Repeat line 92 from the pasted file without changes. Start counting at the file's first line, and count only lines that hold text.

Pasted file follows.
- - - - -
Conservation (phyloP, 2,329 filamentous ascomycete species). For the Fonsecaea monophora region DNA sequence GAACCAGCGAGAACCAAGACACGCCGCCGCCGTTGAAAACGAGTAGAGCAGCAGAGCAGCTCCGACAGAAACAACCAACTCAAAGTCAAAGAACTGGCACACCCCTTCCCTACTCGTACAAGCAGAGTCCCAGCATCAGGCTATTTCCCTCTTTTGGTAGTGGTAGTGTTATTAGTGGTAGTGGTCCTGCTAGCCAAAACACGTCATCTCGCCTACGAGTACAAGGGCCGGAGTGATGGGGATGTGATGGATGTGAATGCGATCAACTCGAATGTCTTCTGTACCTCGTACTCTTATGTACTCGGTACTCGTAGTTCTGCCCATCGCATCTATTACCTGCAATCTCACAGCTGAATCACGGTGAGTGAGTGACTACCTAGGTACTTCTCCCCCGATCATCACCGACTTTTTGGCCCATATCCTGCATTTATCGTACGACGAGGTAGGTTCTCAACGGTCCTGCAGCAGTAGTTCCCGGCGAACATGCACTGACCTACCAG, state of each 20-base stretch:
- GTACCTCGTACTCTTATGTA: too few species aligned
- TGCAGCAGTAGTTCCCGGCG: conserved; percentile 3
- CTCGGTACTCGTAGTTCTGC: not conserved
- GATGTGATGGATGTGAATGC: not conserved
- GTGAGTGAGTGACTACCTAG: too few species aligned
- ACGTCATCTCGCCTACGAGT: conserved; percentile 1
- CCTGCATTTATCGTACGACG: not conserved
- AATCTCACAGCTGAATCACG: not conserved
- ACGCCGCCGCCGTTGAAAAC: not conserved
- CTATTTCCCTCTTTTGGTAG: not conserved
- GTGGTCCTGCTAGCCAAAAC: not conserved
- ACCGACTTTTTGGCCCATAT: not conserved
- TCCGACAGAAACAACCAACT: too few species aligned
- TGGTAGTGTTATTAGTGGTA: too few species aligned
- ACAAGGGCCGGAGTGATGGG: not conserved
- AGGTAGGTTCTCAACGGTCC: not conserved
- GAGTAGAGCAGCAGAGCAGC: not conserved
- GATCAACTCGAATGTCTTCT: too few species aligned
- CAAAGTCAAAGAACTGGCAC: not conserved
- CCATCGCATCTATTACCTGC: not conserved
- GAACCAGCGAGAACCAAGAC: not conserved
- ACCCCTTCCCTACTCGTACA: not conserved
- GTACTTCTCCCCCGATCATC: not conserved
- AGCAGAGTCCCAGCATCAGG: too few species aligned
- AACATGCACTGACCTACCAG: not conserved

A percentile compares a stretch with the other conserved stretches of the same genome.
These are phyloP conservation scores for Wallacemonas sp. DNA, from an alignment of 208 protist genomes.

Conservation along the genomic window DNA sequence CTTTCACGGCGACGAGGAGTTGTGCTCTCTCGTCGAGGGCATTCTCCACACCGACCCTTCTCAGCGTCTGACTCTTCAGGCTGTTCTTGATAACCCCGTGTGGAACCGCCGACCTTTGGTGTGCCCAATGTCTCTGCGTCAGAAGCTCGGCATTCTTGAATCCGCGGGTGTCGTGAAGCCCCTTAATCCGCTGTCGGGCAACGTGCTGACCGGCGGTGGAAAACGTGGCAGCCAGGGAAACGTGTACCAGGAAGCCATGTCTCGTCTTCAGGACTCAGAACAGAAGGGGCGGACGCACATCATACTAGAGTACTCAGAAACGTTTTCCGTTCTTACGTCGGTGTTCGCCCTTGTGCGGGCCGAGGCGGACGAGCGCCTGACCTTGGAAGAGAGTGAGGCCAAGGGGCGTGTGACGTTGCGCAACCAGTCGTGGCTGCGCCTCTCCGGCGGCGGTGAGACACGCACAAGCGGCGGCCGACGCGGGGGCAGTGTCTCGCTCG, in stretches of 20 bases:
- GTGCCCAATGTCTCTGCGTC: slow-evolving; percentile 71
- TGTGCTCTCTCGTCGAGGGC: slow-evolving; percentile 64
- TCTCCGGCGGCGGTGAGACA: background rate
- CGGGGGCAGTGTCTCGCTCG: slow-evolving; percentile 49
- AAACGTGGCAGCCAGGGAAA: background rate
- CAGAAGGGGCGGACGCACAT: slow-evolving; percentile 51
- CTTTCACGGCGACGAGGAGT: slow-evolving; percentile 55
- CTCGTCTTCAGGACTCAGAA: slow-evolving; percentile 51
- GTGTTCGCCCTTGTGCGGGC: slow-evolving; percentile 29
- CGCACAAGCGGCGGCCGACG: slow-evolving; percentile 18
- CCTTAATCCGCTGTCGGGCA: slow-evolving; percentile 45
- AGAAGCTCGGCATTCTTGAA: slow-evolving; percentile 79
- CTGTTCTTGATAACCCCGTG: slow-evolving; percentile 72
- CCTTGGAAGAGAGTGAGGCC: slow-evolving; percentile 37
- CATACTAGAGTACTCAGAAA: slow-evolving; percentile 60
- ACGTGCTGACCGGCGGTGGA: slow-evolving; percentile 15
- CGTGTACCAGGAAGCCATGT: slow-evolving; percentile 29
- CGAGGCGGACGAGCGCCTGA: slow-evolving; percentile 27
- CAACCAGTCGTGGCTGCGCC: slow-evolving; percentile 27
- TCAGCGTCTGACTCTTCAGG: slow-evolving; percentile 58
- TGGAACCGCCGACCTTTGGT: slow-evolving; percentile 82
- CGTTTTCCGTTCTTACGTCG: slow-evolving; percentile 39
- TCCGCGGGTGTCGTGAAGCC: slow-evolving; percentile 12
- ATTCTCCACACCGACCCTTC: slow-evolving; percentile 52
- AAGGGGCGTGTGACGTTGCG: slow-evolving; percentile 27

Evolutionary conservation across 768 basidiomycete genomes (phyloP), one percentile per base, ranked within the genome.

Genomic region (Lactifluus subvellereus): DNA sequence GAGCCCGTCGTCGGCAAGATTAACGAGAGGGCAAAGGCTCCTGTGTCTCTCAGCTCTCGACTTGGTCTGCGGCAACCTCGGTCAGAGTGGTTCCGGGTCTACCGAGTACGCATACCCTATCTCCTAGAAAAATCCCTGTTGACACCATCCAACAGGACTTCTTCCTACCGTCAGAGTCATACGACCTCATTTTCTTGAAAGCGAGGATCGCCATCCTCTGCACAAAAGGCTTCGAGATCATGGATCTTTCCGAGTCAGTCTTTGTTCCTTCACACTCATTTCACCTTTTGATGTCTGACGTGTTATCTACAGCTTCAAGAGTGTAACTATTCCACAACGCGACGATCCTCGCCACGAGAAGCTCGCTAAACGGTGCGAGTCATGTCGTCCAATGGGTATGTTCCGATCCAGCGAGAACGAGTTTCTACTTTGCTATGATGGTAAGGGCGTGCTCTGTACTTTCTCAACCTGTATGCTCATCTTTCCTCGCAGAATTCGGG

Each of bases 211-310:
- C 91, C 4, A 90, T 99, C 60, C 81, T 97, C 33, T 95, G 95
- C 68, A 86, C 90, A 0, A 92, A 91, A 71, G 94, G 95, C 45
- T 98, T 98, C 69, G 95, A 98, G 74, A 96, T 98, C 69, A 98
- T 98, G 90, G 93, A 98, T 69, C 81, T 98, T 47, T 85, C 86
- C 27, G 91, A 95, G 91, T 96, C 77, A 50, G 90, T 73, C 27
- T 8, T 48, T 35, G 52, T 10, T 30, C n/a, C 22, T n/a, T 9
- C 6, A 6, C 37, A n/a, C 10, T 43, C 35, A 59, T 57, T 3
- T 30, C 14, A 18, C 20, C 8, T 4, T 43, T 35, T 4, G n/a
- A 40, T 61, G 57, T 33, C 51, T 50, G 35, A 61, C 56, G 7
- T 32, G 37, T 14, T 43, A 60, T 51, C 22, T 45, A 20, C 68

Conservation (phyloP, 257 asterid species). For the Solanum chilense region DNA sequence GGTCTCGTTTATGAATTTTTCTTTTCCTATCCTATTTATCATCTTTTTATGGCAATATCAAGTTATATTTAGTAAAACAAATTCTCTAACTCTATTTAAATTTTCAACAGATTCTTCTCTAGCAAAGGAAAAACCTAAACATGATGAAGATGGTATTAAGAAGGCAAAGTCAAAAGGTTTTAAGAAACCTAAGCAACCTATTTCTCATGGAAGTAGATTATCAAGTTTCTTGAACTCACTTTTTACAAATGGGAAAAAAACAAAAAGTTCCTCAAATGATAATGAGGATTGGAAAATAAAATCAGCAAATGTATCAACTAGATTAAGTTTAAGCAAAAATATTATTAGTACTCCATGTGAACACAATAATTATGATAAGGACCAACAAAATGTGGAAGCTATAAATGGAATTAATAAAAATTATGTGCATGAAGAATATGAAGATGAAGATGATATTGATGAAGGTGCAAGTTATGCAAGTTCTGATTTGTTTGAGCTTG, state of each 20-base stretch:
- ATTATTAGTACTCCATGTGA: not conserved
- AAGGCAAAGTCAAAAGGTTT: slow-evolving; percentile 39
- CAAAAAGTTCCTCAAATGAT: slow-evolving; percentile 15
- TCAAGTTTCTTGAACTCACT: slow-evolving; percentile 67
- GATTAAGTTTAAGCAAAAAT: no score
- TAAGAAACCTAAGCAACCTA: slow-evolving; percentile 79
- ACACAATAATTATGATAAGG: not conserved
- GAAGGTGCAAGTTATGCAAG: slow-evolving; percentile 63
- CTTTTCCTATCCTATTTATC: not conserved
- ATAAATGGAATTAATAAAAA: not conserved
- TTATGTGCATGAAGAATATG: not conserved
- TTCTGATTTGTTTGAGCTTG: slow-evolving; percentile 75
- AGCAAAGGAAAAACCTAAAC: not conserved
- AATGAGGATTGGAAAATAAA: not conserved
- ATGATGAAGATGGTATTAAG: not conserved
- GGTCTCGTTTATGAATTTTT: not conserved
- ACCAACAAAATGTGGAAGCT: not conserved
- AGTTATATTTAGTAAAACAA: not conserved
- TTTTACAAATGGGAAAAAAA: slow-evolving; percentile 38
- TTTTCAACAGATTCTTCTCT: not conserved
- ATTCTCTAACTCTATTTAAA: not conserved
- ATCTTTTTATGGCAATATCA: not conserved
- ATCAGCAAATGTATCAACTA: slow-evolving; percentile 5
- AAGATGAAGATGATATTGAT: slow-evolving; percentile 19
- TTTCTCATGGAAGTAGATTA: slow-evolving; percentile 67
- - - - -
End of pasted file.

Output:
- AAGATGAAGATGATATTGAT: slow-evolving; percentile 19